Author granted license

Creative Commons Attribution-NonCommercial-ShareAlike 4.0 International

Document Type


Publication Date





Stanford Law School




Hostility to copyright has a long and honorable history. In the nineteenth century, for example, Lord Macaulay argued that while copyright might be necessary to ensure a "supply of good books," the monopoly that it imposed was at best a necessary evil.

"For the sake of the good we must submit to the evil; but the evil ought
not to last a day longer than is necessary for the purpose of securing the good."

A number of studies critical of intellectual property followed in our century. The most well known is probably the economically oriented 1970 study by Stephen Breyer (then a professor, now a federal appellate judge) who argued that the "case for copyright protection is weak," particularly as applied to certain classes of works. The trend has continued. In 1988 William Fisher published a lengthy article recommending that the "fair use" doctrine be reformulated to deny enforcement of copyright claims that conflict with particular economic or utopian goals.5 Even more recently, Tom Palmer has attacked all intellectual property as illegitimate for giving rights beyond what would be available under the common law of tangible property and contract.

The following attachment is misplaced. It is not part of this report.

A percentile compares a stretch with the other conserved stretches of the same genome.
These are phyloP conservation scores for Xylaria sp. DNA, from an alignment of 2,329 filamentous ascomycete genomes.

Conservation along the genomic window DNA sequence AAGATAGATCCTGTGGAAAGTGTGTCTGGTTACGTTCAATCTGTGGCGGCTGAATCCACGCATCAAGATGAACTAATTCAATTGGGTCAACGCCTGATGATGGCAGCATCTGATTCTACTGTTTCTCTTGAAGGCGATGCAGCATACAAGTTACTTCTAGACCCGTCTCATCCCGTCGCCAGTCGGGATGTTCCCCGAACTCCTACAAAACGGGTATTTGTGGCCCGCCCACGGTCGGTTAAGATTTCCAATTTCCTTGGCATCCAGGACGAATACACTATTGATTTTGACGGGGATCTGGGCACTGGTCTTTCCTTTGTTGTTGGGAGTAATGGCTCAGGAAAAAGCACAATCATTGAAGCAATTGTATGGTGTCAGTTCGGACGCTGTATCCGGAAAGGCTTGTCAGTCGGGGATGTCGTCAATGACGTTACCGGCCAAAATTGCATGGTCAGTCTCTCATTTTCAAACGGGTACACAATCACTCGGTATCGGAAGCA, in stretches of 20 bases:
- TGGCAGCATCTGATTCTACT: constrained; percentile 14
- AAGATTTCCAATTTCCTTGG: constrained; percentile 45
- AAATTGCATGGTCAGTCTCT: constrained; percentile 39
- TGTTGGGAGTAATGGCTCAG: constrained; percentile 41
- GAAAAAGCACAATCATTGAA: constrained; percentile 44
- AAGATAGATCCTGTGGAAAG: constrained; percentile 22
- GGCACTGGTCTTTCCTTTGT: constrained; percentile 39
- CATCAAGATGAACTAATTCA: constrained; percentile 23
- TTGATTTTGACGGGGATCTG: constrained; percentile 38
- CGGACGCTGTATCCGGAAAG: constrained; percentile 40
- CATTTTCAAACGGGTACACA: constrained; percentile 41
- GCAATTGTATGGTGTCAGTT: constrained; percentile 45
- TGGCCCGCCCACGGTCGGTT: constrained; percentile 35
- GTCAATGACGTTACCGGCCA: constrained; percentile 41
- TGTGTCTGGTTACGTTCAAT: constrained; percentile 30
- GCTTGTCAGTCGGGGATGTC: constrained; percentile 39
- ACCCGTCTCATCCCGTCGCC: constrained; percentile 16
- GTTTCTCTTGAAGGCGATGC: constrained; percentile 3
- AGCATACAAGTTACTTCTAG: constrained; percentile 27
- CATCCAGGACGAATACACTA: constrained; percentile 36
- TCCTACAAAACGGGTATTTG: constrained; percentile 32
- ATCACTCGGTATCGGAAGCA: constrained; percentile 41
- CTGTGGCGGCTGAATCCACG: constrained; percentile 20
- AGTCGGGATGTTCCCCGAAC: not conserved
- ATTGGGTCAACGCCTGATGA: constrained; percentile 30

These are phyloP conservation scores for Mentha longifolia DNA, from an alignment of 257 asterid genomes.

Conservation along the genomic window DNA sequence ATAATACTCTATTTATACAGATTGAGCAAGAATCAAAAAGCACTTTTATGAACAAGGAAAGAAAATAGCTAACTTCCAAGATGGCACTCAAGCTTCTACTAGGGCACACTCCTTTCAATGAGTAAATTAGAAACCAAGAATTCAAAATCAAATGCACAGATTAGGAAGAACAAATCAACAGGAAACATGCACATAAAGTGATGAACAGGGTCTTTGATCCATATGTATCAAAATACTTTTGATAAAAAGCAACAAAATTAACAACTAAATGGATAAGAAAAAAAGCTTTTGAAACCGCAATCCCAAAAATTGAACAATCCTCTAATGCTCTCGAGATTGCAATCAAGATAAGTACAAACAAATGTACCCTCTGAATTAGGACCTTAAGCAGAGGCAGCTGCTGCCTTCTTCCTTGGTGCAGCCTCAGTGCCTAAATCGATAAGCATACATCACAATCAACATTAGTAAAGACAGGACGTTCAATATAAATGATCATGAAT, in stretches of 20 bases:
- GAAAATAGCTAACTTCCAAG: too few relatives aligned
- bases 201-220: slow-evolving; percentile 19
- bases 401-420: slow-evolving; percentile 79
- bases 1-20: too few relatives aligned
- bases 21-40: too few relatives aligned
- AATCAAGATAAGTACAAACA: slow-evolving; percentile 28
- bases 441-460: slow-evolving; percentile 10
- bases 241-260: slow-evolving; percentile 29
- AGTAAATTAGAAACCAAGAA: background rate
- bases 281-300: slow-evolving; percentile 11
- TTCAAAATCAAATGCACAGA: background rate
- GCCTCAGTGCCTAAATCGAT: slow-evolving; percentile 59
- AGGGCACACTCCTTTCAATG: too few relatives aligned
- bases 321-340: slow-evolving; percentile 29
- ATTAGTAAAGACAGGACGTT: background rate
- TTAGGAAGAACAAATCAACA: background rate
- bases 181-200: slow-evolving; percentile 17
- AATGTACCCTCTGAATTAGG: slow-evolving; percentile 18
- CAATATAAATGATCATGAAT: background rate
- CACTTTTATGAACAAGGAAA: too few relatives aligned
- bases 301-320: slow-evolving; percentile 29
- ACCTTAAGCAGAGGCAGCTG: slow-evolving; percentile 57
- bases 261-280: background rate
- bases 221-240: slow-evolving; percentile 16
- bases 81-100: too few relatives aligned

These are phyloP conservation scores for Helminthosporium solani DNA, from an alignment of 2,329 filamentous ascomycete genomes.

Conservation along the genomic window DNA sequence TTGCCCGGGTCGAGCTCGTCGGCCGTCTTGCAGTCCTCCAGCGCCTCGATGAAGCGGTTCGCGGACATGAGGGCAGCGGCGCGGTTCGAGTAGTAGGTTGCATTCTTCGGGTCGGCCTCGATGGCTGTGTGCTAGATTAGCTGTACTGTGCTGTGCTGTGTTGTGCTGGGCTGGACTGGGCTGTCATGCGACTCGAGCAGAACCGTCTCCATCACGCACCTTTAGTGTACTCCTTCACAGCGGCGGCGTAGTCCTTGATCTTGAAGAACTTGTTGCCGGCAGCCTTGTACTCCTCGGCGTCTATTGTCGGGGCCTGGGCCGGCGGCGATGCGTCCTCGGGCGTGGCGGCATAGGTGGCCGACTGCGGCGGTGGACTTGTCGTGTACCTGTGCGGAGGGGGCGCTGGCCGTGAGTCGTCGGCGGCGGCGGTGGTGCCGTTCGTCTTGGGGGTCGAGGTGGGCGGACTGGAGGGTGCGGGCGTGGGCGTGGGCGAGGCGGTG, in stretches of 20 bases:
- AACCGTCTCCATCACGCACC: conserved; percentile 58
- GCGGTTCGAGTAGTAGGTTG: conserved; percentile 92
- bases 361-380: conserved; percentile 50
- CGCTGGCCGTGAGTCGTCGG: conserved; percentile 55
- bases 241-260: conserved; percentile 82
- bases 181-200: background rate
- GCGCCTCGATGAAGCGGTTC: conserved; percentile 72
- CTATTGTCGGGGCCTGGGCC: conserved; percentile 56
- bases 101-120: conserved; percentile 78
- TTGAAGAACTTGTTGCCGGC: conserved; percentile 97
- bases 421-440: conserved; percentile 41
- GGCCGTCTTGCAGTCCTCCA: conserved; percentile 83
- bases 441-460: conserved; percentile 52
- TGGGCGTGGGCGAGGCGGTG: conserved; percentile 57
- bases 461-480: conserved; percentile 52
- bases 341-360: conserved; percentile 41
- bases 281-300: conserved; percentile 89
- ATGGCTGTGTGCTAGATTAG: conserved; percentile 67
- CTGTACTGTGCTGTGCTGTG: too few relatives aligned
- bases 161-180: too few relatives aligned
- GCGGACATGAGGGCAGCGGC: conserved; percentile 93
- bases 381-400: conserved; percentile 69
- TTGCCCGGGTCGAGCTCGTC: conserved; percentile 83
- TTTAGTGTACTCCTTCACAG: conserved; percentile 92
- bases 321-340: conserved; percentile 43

Most of the critics of intellectual property have not challenged the concept of private property in other contexts. This pattern is the reverse of what might be expected, since many of the most common criticisms addressed to the institution of private property are less applicable to authors' claims over their works. For example, private property has been strenuously criticized on the ground that it impedes full human development by allowing workers to be separated from the fruits of their labor. Patent and copyright, by contrast, extend the power of creative persons to control what they have made. Nevertheless, in some quarters intellectual property has been hard put to hold its own.

Find on SSRN Link to Publisher Site (BU Community Subscription)



To view the content in your browser, please download Adobe Reader or, alternately,
you may Download the file to your hard drive.

NOTE: The latest versions of Adobe Reader do not support viewing PDF files within Firefox on Mac OS and if you are using a modern (Intel) Mac, there is no official plugin for viewing PDF files within the browser window.